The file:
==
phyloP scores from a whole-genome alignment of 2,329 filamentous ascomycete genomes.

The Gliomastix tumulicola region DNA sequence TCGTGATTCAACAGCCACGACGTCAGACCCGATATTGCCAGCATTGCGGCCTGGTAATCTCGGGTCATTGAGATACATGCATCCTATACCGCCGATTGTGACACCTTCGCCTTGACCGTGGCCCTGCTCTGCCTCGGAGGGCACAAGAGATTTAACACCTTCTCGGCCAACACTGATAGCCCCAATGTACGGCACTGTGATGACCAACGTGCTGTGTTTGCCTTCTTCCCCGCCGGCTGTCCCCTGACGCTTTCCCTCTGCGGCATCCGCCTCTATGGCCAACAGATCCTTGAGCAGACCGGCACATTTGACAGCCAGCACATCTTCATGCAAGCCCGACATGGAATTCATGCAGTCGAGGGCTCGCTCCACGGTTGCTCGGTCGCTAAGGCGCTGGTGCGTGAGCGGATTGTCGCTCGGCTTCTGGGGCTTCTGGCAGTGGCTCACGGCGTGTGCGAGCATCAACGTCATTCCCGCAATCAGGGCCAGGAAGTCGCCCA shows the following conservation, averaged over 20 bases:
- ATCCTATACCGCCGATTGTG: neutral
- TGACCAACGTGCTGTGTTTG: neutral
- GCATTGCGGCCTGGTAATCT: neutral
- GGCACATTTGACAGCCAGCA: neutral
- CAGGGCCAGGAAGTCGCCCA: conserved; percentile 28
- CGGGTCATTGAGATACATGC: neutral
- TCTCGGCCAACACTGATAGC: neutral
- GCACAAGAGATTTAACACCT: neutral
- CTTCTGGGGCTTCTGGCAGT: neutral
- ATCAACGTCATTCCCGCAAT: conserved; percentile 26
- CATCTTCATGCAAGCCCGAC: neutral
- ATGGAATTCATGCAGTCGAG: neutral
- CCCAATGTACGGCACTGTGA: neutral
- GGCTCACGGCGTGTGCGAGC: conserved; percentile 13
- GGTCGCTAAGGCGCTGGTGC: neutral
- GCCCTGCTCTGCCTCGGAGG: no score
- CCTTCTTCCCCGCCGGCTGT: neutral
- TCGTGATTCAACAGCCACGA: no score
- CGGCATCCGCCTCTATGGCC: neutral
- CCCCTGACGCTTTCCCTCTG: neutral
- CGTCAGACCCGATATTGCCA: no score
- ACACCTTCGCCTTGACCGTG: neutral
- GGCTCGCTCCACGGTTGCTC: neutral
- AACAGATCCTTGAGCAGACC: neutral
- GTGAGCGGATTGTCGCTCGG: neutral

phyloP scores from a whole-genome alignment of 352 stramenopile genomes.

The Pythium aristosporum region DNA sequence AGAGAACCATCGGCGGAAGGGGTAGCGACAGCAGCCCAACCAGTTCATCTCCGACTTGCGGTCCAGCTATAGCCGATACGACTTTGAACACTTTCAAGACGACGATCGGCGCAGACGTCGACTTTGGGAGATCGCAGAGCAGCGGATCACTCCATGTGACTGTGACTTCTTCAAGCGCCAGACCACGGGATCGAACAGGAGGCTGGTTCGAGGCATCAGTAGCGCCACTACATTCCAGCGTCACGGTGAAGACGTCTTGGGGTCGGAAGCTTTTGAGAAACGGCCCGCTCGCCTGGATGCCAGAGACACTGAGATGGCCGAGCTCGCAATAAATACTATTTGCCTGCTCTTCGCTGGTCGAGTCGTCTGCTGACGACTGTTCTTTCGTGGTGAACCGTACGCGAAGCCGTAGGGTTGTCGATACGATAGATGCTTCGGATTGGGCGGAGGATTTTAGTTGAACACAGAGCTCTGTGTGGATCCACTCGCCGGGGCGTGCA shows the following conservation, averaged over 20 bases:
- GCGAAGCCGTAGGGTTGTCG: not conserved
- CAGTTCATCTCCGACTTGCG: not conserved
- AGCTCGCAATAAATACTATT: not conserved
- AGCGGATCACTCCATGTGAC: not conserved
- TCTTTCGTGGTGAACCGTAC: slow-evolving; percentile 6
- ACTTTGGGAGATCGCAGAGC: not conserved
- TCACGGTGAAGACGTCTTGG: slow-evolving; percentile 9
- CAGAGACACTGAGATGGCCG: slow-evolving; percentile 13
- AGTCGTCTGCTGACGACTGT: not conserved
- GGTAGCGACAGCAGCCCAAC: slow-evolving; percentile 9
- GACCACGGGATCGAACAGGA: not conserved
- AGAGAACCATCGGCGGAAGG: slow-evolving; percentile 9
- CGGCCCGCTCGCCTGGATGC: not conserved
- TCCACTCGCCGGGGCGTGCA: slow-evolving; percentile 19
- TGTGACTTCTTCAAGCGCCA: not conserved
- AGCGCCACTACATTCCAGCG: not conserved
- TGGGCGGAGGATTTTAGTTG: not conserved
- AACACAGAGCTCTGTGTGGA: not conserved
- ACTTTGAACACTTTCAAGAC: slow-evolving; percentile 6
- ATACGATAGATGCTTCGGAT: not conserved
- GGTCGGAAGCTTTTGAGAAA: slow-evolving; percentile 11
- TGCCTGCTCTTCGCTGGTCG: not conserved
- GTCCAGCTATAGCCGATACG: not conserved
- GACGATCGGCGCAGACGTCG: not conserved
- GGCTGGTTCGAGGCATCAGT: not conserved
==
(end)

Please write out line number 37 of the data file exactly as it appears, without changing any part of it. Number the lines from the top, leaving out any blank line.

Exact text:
- CAGAGACACTGAGATGGCCG: slow-evolving; percentile 13